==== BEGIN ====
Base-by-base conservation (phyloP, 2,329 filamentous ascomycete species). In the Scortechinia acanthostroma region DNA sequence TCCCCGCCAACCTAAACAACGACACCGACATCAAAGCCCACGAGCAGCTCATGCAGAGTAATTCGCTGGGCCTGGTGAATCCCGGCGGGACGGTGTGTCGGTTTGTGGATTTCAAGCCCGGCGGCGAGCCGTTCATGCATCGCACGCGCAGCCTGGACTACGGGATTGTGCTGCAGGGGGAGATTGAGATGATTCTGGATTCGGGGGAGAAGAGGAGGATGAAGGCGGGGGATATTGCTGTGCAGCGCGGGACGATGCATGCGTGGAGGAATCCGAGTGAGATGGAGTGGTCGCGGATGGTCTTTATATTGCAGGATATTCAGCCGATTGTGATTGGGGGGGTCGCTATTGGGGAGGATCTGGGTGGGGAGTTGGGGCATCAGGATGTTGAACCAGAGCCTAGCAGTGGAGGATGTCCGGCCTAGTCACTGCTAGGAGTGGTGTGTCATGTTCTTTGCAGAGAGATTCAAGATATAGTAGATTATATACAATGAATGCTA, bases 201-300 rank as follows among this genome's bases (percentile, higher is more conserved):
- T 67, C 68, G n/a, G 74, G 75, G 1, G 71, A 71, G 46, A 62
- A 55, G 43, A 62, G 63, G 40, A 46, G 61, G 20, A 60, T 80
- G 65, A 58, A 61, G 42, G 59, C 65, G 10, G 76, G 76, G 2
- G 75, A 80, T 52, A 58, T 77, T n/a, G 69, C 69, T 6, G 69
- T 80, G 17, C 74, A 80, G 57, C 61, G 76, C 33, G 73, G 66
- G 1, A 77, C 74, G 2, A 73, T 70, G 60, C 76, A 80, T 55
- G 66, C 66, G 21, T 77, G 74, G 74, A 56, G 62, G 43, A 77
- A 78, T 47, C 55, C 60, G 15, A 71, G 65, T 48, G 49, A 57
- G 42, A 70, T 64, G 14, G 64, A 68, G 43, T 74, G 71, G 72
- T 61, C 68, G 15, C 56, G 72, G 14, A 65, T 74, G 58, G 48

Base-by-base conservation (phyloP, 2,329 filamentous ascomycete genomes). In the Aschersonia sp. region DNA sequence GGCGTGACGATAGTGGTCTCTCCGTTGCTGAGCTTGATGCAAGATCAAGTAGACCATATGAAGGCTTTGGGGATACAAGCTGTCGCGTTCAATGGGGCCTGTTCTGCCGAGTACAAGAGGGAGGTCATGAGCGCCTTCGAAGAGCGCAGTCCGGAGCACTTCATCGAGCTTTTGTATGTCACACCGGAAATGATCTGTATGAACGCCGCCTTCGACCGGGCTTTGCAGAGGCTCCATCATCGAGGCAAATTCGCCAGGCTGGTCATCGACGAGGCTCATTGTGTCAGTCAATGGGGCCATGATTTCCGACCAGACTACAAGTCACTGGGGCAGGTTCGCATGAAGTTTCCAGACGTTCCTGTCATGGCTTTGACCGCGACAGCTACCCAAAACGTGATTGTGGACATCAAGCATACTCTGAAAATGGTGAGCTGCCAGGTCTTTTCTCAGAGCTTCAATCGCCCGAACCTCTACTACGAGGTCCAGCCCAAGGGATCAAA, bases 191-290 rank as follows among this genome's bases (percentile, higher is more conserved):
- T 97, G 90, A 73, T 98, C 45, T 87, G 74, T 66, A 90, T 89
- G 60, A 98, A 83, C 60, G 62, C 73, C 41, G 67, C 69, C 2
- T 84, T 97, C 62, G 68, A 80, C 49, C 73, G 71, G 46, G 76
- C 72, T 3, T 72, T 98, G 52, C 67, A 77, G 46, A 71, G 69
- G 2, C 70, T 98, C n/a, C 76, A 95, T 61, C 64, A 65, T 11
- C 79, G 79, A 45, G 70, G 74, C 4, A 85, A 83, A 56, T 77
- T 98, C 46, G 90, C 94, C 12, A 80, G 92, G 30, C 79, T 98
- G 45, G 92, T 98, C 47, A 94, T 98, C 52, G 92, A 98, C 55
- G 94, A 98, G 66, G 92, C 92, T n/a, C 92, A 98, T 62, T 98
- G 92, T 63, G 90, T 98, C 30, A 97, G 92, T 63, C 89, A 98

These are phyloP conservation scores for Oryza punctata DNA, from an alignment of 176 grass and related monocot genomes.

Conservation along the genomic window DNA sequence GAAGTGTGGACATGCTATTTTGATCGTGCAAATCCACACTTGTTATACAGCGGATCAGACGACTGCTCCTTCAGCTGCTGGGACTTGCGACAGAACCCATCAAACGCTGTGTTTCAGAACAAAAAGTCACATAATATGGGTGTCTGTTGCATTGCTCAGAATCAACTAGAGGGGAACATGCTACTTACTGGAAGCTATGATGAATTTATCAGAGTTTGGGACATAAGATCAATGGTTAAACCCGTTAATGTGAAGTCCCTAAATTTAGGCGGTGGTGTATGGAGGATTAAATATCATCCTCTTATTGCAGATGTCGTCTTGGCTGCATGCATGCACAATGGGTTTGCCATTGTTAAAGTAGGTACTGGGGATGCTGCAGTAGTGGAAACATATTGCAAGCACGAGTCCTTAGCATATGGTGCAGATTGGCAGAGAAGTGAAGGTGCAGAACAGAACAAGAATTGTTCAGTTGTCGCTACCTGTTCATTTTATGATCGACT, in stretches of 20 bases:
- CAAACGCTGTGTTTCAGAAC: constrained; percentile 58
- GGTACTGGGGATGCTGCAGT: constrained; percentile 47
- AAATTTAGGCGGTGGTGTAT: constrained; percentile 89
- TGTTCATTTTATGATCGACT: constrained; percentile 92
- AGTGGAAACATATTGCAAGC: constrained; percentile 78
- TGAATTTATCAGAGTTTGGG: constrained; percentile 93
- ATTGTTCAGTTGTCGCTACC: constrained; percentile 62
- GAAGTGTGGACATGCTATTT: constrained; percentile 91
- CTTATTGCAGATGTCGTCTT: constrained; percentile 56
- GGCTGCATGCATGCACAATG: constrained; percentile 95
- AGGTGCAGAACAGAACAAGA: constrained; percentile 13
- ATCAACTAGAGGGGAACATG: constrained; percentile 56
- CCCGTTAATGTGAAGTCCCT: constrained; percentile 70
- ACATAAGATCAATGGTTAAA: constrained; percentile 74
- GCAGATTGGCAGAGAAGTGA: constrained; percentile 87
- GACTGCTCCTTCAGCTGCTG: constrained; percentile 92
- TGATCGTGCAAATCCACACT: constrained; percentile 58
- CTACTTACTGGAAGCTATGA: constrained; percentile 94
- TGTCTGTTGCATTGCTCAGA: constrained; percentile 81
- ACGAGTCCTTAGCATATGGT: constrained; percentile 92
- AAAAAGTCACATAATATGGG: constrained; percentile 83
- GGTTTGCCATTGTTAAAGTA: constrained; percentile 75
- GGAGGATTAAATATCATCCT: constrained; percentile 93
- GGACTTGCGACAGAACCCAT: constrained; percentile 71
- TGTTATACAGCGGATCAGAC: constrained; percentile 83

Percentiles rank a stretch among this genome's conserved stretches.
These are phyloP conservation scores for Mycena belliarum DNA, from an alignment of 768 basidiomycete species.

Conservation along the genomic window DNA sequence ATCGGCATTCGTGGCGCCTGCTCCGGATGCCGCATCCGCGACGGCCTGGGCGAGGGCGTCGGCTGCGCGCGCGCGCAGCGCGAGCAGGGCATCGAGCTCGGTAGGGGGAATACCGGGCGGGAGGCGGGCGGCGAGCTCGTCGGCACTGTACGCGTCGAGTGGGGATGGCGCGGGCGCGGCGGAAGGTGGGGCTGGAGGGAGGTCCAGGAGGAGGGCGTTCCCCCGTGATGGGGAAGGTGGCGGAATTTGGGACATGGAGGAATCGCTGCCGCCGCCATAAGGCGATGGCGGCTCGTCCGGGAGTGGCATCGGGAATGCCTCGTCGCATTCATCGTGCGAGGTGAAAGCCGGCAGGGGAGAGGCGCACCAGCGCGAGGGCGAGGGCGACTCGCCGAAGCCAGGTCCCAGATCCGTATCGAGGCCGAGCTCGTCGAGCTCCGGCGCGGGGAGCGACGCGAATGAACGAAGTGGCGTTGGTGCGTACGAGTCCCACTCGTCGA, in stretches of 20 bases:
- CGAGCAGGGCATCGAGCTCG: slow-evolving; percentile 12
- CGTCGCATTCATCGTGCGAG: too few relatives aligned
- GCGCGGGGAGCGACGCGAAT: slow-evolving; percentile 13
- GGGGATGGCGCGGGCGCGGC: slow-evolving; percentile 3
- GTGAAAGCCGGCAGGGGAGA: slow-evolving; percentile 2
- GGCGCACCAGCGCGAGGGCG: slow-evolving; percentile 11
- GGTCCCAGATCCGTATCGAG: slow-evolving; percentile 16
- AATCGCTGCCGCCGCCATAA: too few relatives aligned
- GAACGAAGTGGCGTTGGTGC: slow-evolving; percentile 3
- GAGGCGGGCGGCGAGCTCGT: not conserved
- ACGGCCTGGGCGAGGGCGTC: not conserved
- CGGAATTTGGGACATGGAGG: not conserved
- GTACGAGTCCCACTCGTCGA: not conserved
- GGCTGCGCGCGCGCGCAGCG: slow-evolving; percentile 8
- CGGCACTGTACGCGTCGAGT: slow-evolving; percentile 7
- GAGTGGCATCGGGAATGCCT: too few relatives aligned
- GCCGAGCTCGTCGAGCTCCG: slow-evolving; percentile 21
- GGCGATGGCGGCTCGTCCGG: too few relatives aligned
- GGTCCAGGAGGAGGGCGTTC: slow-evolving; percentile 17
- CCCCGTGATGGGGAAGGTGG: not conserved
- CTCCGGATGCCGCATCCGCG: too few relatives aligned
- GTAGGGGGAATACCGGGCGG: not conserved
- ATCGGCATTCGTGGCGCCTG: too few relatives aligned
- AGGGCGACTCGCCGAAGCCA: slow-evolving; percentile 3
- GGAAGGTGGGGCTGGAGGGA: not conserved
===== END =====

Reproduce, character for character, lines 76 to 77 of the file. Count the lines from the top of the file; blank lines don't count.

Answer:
- AGGGCGACTCGCCGAAGCCA: slow-evolving; percentile 3
- GGAAGGTGGGGCTGGAGGGA: not conserved